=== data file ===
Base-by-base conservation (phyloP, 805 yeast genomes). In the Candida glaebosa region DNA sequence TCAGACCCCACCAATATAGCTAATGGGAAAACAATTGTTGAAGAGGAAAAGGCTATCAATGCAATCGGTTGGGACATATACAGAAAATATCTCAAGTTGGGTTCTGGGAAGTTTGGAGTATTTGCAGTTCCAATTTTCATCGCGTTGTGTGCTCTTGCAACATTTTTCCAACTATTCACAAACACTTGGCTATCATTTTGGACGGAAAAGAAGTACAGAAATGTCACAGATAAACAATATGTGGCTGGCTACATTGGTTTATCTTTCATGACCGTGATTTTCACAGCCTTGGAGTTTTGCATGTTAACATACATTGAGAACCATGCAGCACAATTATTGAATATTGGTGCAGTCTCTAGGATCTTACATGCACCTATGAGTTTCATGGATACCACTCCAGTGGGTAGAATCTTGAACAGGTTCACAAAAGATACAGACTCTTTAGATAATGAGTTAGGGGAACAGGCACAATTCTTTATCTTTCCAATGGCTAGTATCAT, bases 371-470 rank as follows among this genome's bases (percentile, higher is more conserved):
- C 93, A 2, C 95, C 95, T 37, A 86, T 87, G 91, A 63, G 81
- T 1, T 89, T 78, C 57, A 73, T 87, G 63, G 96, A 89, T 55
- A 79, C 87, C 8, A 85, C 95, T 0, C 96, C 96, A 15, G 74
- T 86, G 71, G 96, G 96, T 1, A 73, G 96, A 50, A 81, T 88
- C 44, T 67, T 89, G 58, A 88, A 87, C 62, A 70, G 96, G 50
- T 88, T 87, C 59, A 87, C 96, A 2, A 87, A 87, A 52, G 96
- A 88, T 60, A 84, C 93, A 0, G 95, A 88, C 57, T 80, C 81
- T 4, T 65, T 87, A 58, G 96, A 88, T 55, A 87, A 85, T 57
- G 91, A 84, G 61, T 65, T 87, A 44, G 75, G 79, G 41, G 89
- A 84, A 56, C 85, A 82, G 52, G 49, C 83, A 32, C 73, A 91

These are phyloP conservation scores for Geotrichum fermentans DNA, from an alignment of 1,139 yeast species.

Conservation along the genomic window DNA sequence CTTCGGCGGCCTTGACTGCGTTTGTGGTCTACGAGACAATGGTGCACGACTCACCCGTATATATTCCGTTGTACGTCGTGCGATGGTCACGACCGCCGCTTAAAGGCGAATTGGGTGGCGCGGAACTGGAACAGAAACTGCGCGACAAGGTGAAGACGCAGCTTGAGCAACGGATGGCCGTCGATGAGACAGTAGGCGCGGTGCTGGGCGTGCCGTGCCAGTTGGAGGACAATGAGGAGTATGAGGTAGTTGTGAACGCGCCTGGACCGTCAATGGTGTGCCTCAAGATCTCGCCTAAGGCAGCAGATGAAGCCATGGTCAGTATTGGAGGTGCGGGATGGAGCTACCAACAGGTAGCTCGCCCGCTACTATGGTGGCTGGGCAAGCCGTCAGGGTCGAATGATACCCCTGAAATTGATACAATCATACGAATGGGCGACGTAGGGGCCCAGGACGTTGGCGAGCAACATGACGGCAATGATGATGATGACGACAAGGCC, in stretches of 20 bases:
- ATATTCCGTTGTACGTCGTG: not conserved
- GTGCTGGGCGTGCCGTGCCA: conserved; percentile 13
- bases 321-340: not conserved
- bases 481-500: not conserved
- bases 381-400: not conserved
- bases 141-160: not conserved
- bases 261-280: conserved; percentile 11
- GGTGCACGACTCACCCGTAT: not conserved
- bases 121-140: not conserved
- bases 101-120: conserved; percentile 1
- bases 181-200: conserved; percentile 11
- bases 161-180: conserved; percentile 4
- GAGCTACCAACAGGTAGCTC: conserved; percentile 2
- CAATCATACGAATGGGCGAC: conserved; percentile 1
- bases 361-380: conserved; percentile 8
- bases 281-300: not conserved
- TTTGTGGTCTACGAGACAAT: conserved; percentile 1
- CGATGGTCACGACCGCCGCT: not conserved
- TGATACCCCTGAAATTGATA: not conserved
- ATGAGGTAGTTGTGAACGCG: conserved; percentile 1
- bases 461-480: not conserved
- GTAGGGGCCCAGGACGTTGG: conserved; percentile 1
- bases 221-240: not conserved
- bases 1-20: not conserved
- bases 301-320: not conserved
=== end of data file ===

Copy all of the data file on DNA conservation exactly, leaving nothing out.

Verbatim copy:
Base-by-base conservation (phyloP, 805 yeast genomes). In the Candida glaebosa region DNA sequence TCAGACCCCACCAATATAGCTAATGGGAAAACAATTGTTGAAGAGGAAAAGGCTATCAATGCAATCGGTTGGGACATATACAGAAAATATCTCAAGTTGGGTTCTGGGAAGTTTGGAGTATTTGCAGTTCCAATTTTCATCGCGTTGTGTGCTCTTGCAACATTTTTCCAACTATTCACAAACACTTGGCTATCATTTTGGACGGAAAAGAAGTACAGAAATGTCACAGATAAACAATATGTGGCTGGCTACATTGGTTTATCTTTCATGACCGTGATTTTCACAGCCTTGGAGTTTTGCATGTTAACATACATTGAGAACCATGCAGCACAATTATTGAATATTGGTGCAGTCTCTAGGATCTTACATGCACCTATGAGTTTCATGGATACCACTCCAGTGGGTAGAATCTTGAACAGGTTCACAAAAGATACAGACTCTTTAGATAATGAGTTAGGGGAACAGGCACAATTCTTTATCTTTCCAATGGCTAGTATCAT, bases 371-470 rank as follows among this genome's bases (percentile, higher is more conserved):
- C 93, A 2, C 95, C 95, T 37, A 86, T 87, G 91, A 63, G 81
- T 1, T 89, T 78, C 57, A 73, T 87, G 63, G 96, A 89, T 55
- A 79, C 87, C 8, A 85, C 95, T 0, C 96, C 96, A 15, G 74
- T 86, G 71, G 96, G 96, T 1, A 73, G 96, A 50, A 81, T 88
- C 44, T 67, T 89, G 58, A 88, A 87, C 62, A 70, G 96, G 50
- T 88, T 87, C 59, A 87, C 96, A 2, A 87, A 87, A 52, G 96
- A 88, T 60, A 84, C 93, A 0, G 95, A 88, C 57, T 80, C 81
- T 4, T 65, T 87, A 58, G 96, A 88, T 55, A 87, A 85, T 57
- G 91, A 84, G 61, T 65, T 87, A 44, G 75, G 79, G 41, G 89
- A 84, A 56, C 85, A 82, G 52, G 49, C 83, A 32, C 73, A 91

These are phyloP conservation scores for Geotrichum fermentans DNA, from an alignment of 1,139 yeast species.

Conservation along the genomic window DNA sequence CTTCGGCGGCCTTGACTGCGTTTGTGGTCTACGAGACAATGGTGCACGACTCACCCGTATATATTCCGTTGTACGTCGTGCGATGGTCACGACCGCCGCTTAAAGGCGAATTGGGTGGCGCGGAACTGGAACAGAAACTGCGCGACAAGGTGAAGACGCAGCTTGAGCAACGGATGGCCGTCGATGAGACAGTAGGCGCGGTGCTGGGCGTGCCGTGCCAGTTGGAGGACAATGAGGAGTATGAGGTAGTTGTGAACGCGCCTGGACCGTCAATGGTGTGCCTCAAGATCTCGCCTAAGGCAGCAGATGAAGCCATGGTCAGTATTGGAGGTGCGGGATGGAGCTACCAACAGGTAGCTCGCCCGCTACTATGGTGGCTGGGCAAGCCGTCAGGGTCGAATGATACCCCTGAAATTGATACAATCATACGAATGGGCGACGTAGGGGCCCAGGACGTTGGCGAGCAACATGACGGCAATGATGATGATGACGACAAGGCC, in stretches of 20 bases:
- ATATTCCGTTGTACGTCGTG: not conserved
- GTGCTGGGCGTGCCGTGCCA: conserved; percentile 13
- bases 321-340: not conserved
- bases 481-500: not conserved
- bases 381-400: not conserved
- bases 141-160: not conserved
- bases 261-280: conserved; percentile 11
- GGTGCACGACTCACCCGTAT: not conserved
- bases 121-140: not conserved
- bases 101-120: conserved; percentile 1
- bases 181-200: conserved; percentile 11
- bases 161-180: conserved; percentile 4
- GAGCTACCAACAGGTAGCTC: conserved; percentile 2
- CAATCATACGAATGGGCGAC: conserved; percentile 1
- bases 361-380: conserved; percentile 8
- bases 281-300: not conserved
- TTTGTGGTCTACGAGACAAT: conserved; percentile 1
- CGATGGTCACGACCGCCGCT: not conserved
- TGATACCCCTGAAATTGATA: not conserved
- ATGAGGTAGTTGTGAACGCG: conserved; percentile 1
- bases 461-480: not conserved
- GTAGGGGCCCAGGACGTTGG: conserved; percentile 1
- bases 221-240: not conserved
- bases 1-20: not conserved
- bases 301-320: not conserved